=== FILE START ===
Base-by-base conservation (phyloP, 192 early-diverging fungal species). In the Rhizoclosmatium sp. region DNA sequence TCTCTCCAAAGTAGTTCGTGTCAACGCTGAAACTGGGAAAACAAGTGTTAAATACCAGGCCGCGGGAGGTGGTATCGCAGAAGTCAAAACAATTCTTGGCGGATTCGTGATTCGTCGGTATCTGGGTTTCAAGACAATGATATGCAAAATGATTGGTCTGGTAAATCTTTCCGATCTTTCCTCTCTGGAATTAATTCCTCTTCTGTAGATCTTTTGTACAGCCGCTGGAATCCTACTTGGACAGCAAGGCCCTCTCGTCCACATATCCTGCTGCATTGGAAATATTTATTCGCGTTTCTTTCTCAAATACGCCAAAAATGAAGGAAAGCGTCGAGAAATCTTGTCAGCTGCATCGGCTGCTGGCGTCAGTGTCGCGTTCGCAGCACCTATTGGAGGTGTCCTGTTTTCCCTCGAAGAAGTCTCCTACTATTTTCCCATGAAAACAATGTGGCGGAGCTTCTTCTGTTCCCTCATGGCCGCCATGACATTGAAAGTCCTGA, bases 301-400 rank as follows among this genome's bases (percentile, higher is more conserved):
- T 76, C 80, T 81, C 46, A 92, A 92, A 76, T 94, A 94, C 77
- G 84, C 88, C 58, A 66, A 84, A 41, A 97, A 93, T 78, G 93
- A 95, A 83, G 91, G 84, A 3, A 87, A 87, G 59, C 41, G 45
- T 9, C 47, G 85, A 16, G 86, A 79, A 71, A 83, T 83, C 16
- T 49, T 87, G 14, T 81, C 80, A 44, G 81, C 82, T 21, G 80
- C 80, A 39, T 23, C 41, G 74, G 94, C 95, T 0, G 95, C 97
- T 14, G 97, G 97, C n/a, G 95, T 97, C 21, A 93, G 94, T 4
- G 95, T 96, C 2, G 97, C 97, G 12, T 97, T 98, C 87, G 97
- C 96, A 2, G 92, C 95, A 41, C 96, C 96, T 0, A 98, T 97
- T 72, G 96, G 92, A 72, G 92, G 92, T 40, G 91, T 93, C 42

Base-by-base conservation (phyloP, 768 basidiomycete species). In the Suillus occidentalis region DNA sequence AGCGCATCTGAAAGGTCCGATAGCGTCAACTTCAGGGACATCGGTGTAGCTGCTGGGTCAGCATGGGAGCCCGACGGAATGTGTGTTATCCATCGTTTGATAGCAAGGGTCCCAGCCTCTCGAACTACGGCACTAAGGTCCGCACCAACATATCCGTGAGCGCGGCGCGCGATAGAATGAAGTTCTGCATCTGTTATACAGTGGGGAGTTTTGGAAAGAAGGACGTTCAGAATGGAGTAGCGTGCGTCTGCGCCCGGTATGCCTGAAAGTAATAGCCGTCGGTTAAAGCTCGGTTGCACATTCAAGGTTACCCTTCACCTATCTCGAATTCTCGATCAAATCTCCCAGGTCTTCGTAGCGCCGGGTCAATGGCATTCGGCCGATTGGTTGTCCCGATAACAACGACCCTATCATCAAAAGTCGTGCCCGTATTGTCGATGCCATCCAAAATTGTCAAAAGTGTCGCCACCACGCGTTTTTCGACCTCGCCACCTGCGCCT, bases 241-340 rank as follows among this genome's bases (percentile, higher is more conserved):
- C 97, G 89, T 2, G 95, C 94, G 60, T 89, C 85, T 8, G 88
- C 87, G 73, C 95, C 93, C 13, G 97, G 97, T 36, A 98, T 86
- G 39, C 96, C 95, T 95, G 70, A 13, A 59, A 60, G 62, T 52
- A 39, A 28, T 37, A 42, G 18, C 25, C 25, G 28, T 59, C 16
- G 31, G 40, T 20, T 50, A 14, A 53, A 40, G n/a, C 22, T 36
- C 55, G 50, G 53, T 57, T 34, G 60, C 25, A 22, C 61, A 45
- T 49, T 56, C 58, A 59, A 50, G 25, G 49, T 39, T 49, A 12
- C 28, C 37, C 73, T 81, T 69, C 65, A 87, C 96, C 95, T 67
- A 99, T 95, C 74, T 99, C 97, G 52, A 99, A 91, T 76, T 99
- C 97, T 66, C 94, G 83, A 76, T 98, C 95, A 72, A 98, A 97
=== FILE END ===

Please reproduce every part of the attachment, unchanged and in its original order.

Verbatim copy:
Base-by-base conservation (phyloP, 192 early-diverging fungal species). In the Rhizoclosmatium sp. region DNA sequence TCTCTCCAAAGTAGTTCGTGTCAACGCTGAAACTGGGAAAACAAGTGTTAAATACCAGGCCGCGGGAGGTGGTATCGCAGAAGTCAAAACAATTCTTGGCGGATTCGTGATTCGTCGGTATCTGGGTTTCAAGACAATGATATGCAAAATGATTGGTCTGGTAAATCTTTCCGATCTTTCCTCTCTGGAATTAATTCCTCTTCTGTAGATCTTTTGTACAGCCGCTGGAATCCTACTTGGACAGCAAGGCCCTCTCGTCCACATATCCTGCTGCATTGGAAATATTTATTCGCGTTTCTTTCTCAAATACGCCAAAAATGAAGGAAAGCGTCGAGAAATCTTGTCAGCTGCATCGGCTGCTGGCGTCAGTGTCGCGTTCGCAGCACCTATTGGAGGTGTCCTGTTTTCCCTCGAAGAAGTCTCCTACTATTTTCCCATGAAAACAATGTGGCGGAGCTTCTTCTGTTCCCTCATGGCCGCCATGACATTGAAAGTCCTGA, bases 301-400 rank as follows among this genome's bases (percentile, higher is more conserved):
- T 76, C 80, T 81, C 46, A 92, A 92, A 76, T 94, A 94, C 77
- G 84, C 88, C 58, A 66, A 84, A 41, A 97, A 93, T 78, G 93
- A 95, A 83, G 91, G 84, A 3, A 87, A 87, G 59, C 41, G 45
- T 9, C 47, G 85, A 16, G 86, A 79, A 71, A 83, T 83, C 16
- T 49, T 87, G 14, T 81, C 80, A 44, G 81, C 82, T 21, G 80
- C 80, A 39, T 23, C 41, G 74, G 94, C 95, T 0, G 95, C 97
- T 14, G 97, G 97, C n/a, G 95, T 97, C 21, A 93, G 94, T 4
- G 95, T 96, C 2, G 97, C 97, G 12, T 97, T 98, C 87, G 97
- C 96, A 2, G 92, C 95, A 41, C 96, C 96, T 0, A 98, T 97
- T 72, G 96, G 92, A 72, G 92, G 92, T 40, G 91, T 93, C 42

Base-by-base conservation (phyloP, 768 basidiomycete species). In the Suillus occidentalis region DNA sequence AGCGCATCTGAAAGGTCCGATAGCGTCAACTTCAGGGACATCGGTGTAGCTGCTGGGTCAGCATGGGAGCCCGACGGAATGTGTGTTATCCATCGTTTGATAGCAAGGGTCCCAGCCTCTCGAACTACGGCACTAAGGTCCGCACCAACATATCCGTGAGCGCGGCGCGCGATAGAATGAAGTTCTGCATCTGTTATACAGTGGGGAGTTTTGGAAAGAAGGACGTTCAGAATGGAGTAGCGTGCGTCTGCGCCCGGTATGCCTGAAAGTAATAGCCGTCGGTTAAAGCTCGGTTGCACATTCAAGGTTACCCTTCACCTATCTCGAATTCTCGATCAAATCTCCCAGGTCTTCGTAGCGCCGGGTCAATGGCATTCGGCCGATTGGTTGTCCCGATAACAACGACCCTATCATCAAAAGTCGTGCCCGTATTGTCGATGCCATCCAAAATTGTCAAAAGTGTCGCCACCACGCGTTTTTCGACCTCGCCACCTGCGCCT, bases 241-340 rank as follows among this genome's bases (percentile, higher is more conserved):
- C 97, G 89, T 2, G 95, C 94, G 60, T 89, C 85, T 8, G 88
- C 87, G 73, C 95, C 93, C 13, G 97, G 97, T 36, A 98, T 86
- G 39, C 96, C 95, T 95, G 70, A 13, A 59, A 60, G 62, T 52
- A 39, A 28, T 37, A 42, G 18, C 25, C 25, G 28, T 59, C 16
- G 31, G 40, T 20, T 50, A 14, A 53, A 40, G n/a, C 22, T 36
- C 55, G 50, G 53, T 57, T 34, G 60, C 25, A 22, C 61, A 45
- T 49, T 56, C 58, A 59, A 50, G 25, G 49, T 39, T 49, A 12
- C 28, C 37, C 73, T 81, T 69, C 65, A 87, C 96, C 95, T 67
- A 99, T 95, C 74, T 99, C 97, G 52, A 99, A 91, T 76, T 99
- C 97, T 66, C 94, G 83, A 76, T 98, C 95, A 72, A 98, A 97